Author: David James Duncan
7. "Some men want to believe their kingship will make them stronger, more invulnerable to life's sorrows so that hurts do not hurt, pain is laughable. They are surprised to discover the paradox of strength - only the truly vulnerable possess the ability to love powerfully."
Author: Edmond Manning
8. "True feeling is always circular - either circular, or paradoxical - simply because its cause and its expression are tow halves of the very same thing! Love cannot be reduced to a catalogue of reasons why, and a catalogue of reasons cannot be put together into love. Any man who disagrees with me has never been in love - not truly."
Author: Eleanor Catton
9. "The paradox of love is that to have it is to want to preserve it because it's perfect in the moment but that preservation is impossible because the perfection is only ever an instant passed through. Love like travel is a series of moments that we immediately leave behind. Still we try to hold on and embalm against all evidence and common sense proclaiming our promises and plans. The more I loved him the more I felt hope. But hope acknowledges uncertainty and so I also felt my first premonitions of loss."
Author: Elisabeth Eaves
10. "There is no absolute hate or evil. On the contrary hate or evil are always intimately blended with love and goodness. What causes more hate and evil is paradoxically what tends to be done in the name of love and goodness. Hence, in order to reduce hate and evil we need to be aware of love and goodness, rather than hate and evil."
Author: Franco Santoro
11. "Perhaps it would sound too paradoxical to say that these two saints saved us from Spirituality; a dreadful doom. Perhaps it may be misunderstood if I say that St. Francis, for all his love of animals, saved us from being Buddhists; and that St. Thomas, for all his love of Greek philosophy, saved us from being Platonists. But it is best to say the truth in its simplest form; that they both reaffirmed the Incarnation, by bringing God back to earth."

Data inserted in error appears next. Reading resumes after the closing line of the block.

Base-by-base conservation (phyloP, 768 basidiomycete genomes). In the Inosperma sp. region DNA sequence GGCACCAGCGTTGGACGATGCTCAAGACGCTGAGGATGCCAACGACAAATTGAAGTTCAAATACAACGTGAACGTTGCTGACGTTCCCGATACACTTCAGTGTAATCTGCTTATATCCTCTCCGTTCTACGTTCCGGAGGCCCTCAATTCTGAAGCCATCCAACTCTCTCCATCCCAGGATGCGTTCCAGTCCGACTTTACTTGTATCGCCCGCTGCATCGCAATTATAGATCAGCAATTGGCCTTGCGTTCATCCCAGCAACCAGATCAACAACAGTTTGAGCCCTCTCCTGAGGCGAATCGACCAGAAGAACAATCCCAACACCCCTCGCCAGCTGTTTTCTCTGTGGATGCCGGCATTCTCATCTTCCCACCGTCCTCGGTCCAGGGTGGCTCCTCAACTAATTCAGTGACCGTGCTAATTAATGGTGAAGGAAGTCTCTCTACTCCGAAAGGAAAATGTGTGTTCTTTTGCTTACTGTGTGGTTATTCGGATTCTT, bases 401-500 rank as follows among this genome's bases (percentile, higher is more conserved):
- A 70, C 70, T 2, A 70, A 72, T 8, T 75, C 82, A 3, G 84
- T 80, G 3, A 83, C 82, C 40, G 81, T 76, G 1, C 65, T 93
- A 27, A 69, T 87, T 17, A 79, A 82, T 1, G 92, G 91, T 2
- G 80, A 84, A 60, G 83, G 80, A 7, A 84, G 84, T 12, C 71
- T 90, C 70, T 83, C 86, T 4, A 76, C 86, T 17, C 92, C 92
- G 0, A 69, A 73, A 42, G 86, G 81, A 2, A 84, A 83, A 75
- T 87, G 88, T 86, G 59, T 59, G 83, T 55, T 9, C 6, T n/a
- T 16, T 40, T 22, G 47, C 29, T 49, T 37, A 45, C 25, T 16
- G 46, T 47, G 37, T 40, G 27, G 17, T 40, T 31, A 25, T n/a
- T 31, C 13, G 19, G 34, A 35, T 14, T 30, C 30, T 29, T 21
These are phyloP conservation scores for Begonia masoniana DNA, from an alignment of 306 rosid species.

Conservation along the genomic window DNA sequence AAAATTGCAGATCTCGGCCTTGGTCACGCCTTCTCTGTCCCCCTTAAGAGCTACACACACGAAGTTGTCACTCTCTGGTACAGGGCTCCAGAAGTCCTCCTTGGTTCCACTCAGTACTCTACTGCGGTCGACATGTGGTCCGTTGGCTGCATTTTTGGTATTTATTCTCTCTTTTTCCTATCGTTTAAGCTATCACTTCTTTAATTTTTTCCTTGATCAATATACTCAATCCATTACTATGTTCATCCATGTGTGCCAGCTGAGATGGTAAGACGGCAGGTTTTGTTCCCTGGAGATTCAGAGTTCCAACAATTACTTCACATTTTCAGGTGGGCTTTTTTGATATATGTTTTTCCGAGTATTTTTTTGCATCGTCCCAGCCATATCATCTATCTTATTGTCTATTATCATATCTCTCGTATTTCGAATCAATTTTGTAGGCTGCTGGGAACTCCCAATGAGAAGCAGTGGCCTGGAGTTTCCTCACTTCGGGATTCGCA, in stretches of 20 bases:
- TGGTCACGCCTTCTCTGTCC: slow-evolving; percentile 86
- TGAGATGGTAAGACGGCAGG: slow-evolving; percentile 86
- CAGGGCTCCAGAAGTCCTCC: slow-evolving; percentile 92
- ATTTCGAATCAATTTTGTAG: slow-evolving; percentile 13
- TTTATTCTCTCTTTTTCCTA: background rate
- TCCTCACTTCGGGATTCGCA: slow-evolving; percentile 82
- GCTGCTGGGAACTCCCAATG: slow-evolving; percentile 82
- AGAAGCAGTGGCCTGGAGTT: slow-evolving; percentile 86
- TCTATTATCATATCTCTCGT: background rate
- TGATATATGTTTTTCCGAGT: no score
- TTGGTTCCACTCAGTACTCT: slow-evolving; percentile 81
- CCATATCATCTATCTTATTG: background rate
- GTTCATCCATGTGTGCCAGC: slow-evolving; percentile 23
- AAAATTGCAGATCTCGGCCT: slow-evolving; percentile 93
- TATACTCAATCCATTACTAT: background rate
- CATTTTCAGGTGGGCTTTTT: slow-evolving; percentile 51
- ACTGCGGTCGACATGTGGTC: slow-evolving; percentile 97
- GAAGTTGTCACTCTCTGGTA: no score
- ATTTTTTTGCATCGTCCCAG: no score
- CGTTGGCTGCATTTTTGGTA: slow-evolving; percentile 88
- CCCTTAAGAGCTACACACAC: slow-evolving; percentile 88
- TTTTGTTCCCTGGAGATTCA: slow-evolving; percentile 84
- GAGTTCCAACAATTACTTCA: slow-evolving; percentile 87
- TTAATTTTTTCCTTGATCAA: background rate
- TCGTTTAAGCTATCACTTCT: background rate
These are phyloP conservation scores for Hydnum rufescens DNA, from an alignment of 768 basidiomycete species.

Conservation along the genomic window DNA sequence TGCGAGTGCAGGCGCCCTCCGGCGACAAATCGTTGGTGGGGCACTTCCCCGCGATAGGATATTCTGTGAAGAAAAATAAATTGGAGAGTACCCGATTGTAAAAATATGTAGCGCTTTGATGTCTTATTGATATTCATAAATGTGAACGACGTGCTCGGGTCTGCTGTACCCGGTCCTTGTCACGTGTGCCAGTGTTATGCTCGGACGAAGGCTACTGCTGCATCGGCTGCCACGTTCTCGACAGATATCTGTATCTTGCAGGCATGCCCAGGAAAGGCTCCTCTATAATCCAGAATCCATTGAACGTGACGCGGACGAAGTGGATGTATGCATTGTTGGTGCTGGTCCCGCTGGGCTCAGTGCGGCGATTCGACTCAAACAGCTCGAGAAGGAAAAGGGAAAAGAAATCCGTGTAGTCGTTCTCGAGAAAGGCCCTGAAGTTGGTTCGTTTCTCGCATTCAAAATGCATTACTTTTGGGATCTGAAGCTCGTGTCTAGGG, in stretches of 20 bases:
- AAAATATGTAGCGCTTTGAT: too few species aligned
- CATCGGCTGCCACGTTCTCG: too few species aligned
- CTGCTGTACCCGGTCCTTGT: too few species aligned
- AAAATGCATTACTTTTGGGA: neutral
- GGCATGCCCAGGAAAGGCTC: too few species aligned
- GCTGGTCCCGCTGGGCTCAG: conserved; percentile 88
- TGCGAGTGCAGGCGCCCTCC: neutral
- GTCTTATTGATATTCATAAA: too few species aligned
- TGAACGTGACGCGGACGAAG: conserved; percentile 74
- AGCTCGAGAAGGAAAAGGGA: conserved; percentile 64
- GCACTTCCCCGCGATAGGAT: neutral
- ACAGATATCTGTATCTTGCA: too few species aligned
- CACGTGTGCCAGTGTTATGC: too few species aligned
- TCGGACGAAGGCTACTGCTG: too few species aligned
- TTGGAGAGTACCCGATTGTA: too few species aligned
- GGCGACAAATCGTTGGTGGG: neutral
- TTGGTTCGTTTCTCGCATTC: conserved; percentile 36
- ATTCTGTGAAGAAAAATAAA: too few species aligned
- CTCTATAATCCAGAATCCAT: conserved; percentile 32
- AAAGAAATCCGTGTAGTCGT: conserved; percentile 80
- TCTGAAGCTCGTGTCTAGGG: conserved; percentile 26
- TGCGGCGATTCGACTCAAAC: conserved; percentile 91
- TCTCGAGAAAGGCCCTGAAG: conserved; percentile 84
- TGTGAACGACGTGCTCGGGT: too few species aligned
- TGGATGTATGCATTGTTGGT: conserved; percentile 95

Author: G.K. Chesterton
12. "That's a curious paradox that I don't think a lot of people out there know; that you get really scared before you go on. You come out in a nervous rash, and it's not like you actually love getting up there and showing off."
Author: Jacqueline McKenzie
13. "To have that sense of one's intrinsic worth which constitutes self-respect is potentially to have everything: the ability to discriminate, to love and to remain indifferent. To lack it is to be locked within oneself, paradoxically incapable of either love or indifference. If we do not respect ourselves, we are on the one hand forced to despise those who have so few resources as to consort with us, so little perception as to remain blind to our fatal weaknesses. On the other, we are pecularily in thrall to everyone we see, curiously determined to live out - since our self-image is untenable - their false notions of us..."
Author: Joan Didion